Review Roundup: Critics Weigh In On Pittsburgh CLO's THE FULL MONTY

Review Roundup: Critics Weigh In On Pittsburgh CLO's THE FULL MONTYPittsburgh CLO's THE FULL MONTY will take it all off at the Benedum Center this summer July 6 - 15. With a book written by Terrence McNally(Ragtime) and the music/ lyric talents of David Yazbek (The Band's Visit, Dirty Rotten Scoundrels, Women On The Verge of a Nervous Breakdown), this duo cooks up an aggressive crowd-pleaser that is both highly-entertaining and charmingly uplifting. Tickets are now available by phone at 412-456-6666, online at pittsburghCLO.org or by visiting the Box Office at Theater Square.

After watching their wives revel in a bit of manly mischief during a "Girls' Night Out," six unemployed steel workers from Buffalo decide to go buff to pay their bills and get much more than they bargained for! Out of shape and out of step, can these unlikely performers pull it off when they decide to take it all off? Watch as these macho men develop meaningful friendships, take charge of their lives and overcome fear to become the most unlikely group of exotic dancers in history. Based on the Oscar-nominated film, this 10-time Tony Award® nominee features a catchy pop score that will have you tapping your toes and rolling with laughter! Come see what the Los Angeles Times calls "a slam-dunk musical sensation!"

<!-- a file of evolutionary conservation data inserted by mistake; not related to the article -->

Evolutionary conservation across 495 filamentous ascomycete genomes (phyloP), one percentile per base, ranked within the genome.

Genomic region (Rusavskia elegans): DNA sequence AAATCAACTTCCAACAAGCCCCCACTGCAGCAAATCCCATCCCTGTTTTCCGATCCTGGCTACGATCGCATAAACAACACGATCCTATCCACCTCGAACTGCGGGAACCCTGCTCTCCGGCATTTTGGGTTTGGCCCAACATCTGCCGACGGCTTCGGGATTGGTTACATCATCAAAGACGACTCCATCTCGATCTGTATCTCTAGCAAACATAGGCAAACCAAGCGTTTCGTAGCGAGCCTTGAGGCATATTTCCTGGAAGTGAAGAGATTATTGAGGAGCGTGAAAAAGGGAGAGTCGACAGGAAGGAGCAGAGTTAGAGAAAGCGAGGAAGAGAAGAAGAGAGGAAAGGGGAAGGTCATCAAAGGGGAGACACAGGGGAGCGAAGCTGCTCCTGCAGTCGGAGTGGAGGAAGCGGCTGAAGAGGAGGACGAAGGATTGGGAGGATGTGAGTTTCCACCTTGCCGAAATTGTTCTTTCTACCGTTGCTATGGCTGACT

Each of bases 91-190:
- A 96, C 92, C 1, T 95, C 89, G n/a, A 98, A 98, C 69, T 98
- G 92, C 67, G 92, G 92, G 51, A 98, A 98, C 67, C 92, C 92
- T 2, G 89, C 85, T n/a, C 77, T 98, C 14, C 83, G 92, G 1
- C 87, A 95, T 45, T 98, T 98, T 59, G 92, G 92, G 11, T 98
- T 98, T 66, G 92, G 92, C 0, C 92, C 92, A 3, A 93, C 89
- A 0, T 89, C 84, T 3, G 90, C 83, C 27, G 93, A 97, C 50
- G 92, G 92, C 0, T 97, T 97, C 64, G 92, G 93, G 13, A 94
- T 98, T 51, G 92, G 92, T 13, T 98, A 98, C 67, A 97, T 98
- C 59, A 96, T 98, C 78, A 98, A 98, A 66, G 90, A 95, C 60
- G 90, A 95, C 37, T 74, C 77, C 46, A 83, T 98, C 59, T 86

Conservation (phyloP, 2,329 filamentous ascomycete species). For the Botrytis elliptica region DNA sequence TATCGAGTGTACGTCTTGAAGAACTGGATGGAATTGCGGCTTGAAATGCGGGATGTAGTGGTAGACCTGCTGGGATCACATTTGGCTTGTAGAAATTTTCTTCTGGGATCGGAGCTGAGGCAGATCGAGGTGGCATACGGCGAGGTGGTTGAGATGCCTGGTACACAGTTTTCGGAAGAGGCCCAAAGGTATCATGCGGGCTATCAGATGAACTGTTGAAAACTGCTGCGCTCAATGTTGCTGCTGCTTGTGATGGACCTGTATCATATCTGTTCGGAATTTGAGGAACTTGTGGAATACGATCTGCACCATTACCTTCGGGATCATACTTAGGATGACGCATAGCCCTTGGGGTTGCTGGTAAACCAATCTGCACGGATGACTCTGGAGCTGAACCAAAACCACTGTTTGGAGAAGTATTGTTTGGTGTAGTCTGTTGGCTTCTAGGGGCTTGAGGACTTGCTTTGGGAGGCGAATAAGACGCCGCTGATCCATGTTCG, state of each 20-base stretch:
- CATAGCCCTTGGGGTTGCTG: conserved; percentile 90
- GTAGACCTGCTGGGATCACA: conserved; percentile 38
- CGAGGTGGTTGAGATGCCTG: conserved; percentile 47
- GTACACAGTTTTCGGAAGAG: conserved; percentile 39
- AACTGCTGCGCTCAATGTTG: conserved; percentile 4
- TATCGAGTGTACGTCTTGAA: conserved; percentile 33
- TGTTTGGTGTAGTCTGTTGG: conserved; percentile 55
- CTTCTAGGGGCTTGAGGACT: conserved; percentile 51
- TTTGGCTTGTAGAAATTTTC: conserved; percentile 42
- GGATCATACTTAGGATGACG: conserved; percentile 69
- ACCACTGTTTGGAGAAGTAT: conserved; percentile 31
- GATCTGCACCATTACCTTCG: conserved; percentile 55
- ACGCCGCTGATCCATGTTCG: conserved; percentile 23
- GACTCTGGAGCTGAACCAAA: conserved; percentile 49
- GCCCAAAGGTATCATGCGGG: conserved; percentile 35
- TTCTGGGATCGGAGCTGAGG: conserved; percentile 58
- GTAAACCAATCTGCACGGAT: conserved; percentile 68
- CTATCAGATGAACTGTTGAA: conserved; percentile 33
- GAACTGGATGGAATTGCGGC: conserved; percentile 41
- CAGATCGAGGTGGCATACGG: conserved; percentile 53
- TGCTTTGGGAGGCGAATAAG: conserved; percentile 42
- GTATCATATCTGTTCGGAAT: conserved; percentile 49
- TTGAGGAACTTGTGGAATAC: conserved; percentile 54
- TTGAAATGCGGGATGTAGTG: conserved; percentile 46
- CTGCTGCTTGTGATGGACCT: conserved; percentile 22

Let's see what the critics have to say!

Sharon Eberson, Post Gazette: Mr. DeLuca of Peters, who starred in the tour of the dance-heavy "Newsies," plays a good-natured dim bulb who has no qualms about dropping trou. Mr. Massey (Broadway's "A Gentleman's Guide to Murder") as Malcolm is a fellow with mommy issues and vocal skills, and together they brighten the proceedings.

Ted Hoover, PGH City Paper: This powerhouse cast's singing and dancing ignite the Benedum stage. I gleefully mention our six heroes: Andy Kelso, Matt Dewberry, Kevin Massey, John Hickok, Randy Donaldson and Dan DeLuca. And I point out the great work of Natalie Charle Ellis, Sarah Uriarte Berry and, especially, a side-splitting Anita Gillette.

Dylan Shaffer, BroadwayWorld: The Full Monty does not involve audience participation, but the cast bridges the gap in multiple scenes, making the audience truly feel like they are in the show. There were some kinks being worked out during opening night - stumbled over lines, scene changes - but there were no wardrobe malfunction; as the title suggests, however, there is a climactic end to the show with intentional costume removal.


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